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ACT will reduce hospital waiting lists by a third

ACT will reduce hospital waiting lists by a third

ACT will reduce hospital waiting list numbers by a third by cutting $250 million of waste in the health system and policy initiatives, ACT Health spokesman Heather Roy said today.

Releasing ACT’s health policy today, Mrs Roy vowed to reduce the number of people dying on the country’s hospital waiting lists by properly utilising private hospitals for publicly funded operations.

“ACT will reduce current waiting list numbers by 25,000 a year by using operating theatres and beds at private hospitals, which are currently not being fully utilised because of Labour’s ideological opposition to harnessing the private sector to reduce waiting lists.

“180,000 New Zealanders are currently waiting – 120,000 to see a specialist for the first time and another 60,000 who have been told they need surgery and will have to wait months or even years to get it,” Mrs Roy said.

“Even worse 1,152 people died on Labour’s hospital waiting lists last year. New Plymouth 15-year-old Angie Webster is one of Labour’s waiting list death statistics. Angie died needlessly waiting for a $5000 heart operation at Waikato Hospital. Her mother Margaret Webster has today launched a website in her memory, www.angiesstory.org.nz. She invites families who have suffered on Labour’s waiting lists to contact her through this website.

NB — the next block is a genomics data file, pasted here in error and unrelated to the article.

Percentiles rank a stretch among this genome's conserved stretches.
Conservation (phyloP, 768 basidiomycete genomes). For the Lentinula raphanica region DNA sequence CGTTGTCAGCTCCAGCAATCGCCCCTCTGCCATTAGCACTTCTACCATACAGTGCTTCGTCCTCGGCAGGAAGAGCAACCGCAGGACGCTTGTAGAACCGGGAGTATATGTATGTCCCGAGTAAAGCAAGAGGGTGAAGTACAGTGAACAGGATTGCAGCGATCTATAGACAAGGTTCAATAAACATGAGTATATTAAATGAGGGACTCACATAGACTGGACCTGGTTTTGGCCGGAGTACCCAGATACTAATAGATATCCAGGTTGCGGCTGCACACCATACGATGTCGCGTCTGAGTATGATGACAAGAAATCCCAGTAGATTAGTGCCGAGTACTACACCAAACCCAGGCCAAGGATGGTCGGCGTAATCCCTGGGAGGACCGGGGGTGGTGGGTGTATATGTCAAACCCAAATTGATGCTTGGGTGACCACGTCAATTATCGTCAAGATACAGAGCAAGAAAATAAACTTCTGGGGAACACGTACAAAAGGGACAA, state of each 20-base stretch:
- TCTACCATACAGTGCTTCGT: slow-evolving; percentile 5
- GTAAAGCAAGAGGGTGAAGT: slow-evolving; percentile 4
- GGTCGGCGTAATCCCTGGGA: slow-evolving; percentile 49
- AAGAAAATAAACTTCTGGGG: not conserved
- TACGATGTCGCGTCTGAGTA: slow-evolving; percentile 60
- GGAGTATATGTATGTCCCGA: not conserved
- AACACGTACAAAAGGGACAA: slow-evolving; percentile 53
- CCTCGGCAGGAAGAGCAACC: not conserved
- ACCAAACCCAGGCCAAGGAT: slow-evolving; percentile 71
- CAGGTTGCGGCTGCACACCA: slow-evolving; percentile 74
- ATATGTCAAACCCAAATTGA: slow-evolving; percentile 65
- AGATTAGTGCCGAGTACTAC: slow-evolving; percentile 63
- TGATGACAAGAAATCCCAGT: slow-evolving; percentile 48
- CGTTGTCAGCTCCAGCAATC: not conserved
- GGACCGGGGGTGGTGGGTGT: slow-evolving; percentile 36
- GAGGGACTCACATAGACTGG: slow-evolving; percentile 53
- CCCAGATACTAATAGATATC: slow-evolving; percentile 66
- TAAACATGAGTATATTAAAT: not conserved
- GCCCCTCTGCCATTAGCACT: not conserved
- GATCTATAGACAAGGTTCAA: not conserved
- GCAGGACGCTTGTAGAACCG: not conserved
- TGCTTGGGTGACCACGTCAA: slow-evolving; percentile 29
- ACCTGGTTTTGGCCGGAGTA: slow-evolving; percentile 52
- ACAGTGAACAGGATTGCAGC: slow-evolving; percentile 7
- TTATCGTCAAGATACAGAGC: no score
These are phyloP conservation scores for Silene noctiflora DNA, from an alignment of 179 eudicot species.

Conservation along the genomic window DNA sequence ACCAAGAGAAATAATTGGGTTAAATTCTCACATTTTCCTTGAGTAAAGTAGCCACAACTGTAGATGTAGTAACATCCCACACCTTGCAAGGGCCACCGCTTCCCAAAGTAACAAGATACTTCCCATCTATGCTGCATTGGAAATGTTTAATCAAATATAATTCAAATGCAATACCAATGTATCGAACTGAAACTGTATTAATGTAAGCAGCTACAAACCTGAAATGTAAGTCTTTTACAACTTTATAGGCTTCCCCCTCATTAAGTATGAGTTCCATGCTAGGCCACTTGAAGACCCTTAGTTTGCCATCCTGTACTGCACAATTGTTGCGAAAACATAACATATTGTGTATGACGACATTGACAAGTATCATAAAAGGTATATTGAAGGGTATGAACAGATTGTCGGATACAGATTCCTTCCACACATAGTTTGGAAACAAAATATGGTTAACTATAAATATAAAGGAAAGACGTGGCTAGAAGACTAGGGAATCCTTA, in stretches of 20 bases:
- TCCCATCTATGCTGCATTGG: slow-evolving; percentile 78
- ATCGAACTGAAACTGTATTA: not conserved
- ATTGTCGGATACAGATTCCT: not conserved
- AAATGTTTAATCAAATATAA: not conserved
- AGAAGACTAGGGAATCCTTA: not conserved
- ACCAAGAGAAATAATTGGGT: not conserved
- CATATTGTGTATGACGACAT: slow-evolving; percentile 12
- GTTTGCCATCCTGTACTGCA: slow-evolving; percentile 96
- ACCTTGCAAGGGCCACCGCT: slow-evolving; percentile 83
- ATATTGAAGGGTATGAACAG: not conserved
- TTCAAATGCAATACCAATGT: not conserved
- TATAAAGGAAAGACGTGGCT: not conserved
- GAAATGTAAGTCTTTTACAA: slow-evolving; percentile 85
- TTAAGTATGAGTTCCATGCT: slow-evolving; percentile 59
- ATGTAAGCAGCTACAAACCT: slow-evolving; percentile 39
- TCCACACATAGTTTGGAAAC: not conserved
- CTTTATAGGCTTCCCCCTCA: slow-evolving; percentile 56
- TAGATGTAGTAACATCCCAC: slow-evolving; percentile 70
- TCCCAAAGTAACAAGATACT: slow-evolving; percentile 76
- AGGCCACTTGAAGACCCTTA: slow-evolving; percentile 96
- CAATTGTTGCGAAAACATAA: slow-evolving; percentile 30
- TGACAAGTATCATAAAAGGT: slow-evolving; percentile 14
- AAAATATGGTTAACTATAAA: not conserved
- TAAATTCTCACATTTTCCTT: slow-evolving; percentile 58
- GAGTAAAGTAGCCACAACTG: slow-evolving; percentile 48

“Labour has spent an extra $3.5 billion a year on health, but there are no more health services as a result. Labour has spent the money on health bureaucracy and new legislation, rather than additional treatment.

ACT will:

Cut waiting lists by a third from 180,000 to 120,000 over three years. This will be achieved by removing $250 million of waste from the system. District Health Boards will be required to contract private hospitals, which will provide an extra 25,000 operations and specialist assessments a year.

Provide tax relief so that more people can afford private health insurance and private treatment.

Cut health bureaucracy and numbers of members on District Health Boards.

Only ACT is offering positive solutions to improve New Zealand’s health system.


ACT’s full health policy can be found at www.act.org.nz

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